((x2 + 4x + 4) - 1) mod 8 = 0 Note I don’t subtract the one from the four.

So just re-arranging the numbers a bit we get…

((x2 - 1) + 4x + 4) mod 8 = 0

Now I factor the right side and get (You do remember factoring right?)

((x2 - 1) + 4(x + 1)) mod 8 = 0

Ok, you should notice here that we know what’s on the left side is certainly divisible by 8 due to our hypothesis. So we just need to prove that 4(x+1) is also divisible by 8. If two numbers are divisible by another number, we know the sum of the two numbers are also divisble by that number.

Well it should be pretty clear that 4(x+1) is divisible by eight. How? Well since x is an odd number, x + 1 must be an EVEN number. We can rewrite (x + 1) as 2n where n is an integer (the very definition of an even number). So our equation becomes…

(x2 - 1) + 4(2n) mod 8 = 0

Which is naturally…

((x2 - 1) + 8n) mod 8 = 0

And we’re pretty much done. We know that (x^2^ - 1) is divisible by eight due to our inductive hypothesis. We also know 8n is divisible by eight. Therefore the sum of the two numbers must be divisble by 8. And the proof is in the pudding.

Ok, some of you are probably thinking I am hand waving that last conclusion. So I will quickly prove the last step. Since we know that the left hand side is divisible by eight, we can substitute 8m where m is an integer (the very definition of a number divisible by eight).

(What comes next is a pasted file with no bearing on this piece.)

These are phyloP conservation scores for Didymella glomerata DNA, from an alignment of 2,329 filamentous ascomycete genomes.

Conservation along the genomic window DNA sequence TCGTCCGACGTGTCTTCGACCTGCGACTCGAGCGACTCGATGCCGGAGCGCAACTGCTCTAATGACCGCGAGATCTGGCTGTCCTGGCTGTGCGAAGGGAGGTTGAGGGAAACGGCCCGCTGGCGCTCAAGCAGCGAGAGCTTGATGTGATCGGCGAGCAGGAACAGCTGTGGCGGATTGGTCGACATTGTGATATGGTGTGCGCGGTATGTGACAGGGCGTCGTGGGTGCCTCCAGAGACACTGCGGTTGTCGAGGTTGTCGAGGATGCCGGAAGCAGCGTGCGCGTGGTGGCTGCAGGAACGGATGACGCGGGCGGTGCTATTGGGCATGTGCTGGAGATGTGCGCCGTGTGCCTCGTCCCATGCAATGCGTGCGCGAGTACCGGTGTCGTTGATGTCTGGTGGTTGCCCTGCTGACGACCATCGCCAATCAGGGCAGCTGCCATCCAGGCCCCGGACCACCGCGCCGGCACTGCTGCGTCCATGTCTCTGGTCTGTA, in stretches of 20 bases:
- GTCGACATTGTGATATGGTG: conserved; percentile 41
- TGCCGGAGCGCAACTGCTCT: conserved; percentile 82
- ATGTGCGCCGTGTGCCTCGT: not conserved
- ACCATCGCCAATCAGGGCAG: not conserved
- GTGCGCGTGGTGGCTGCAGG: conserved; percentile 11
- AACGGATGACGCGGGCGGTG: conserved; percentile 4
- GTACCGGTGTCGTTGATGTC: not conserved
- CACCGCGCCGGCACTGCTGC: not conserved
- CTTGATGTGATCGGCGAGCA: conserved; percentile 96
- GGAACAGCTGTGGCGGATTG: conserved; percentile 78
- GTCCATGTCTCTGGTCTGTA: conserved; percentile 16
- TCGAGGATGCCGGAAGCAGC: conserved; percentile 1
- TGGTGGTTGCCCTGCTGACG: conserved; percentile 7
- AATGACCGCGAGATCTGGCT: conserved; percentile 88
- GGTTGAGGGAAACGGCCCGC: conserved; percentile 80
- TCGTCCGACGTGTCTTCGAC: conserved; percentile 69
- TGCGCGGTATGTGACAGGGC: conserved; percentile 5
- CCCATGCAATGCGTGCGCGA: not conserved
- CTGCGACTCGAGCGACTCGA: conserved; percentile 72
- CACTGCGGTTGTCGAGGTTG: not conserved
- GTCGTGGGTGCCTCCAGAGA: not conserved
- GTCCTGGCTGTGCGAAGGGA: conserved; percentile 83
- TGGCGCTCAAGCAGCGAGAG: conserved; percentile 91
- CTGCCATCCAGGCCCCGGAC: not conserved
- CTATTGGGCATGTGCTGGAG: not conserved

That leaves us with…

(8m + 8n) mod 8 = 0

which factors to…

(8(m + n)) mod 8 = 0

Conclude the proof for formality sake\ And thus, proposition is true for all odd integers.

Sorry for such a long boringNo need to thank me for a long and scintillating math post, but it’s been a loooong time since I’ve stretched my math muscles. This was a fun excercise in inductive proofs.

So how does an inductive proof prove anything? At first glance, for those unfamiliar with inductive proofs, it hardly seems like we proved anything. Our proof rests on an assumption. We stated that if our assumption is true for one odd number, then next odd number must exihibit the same behavior. We went ahead and proved that to be true, but it still leaves the possibility that this isn’t true for any odd number.

That’s where our base case comes in. We showed that for x = 1, it is indeed true. So since it is true for x = 1, we’ve proved it is true for x = 3. Since it is true for x = 3, we know it is true for x = 5. Ad infinitum.

And that concludes today’s math lesson.

UPDATE: Fixed a couple typos. Thanks Jeremy! Also, optionsScalper in my comments list a lot of great links about number theory and congruences. I applied his correct suggestion to clarify the mod operations by putting a parenthesis around the left hand side.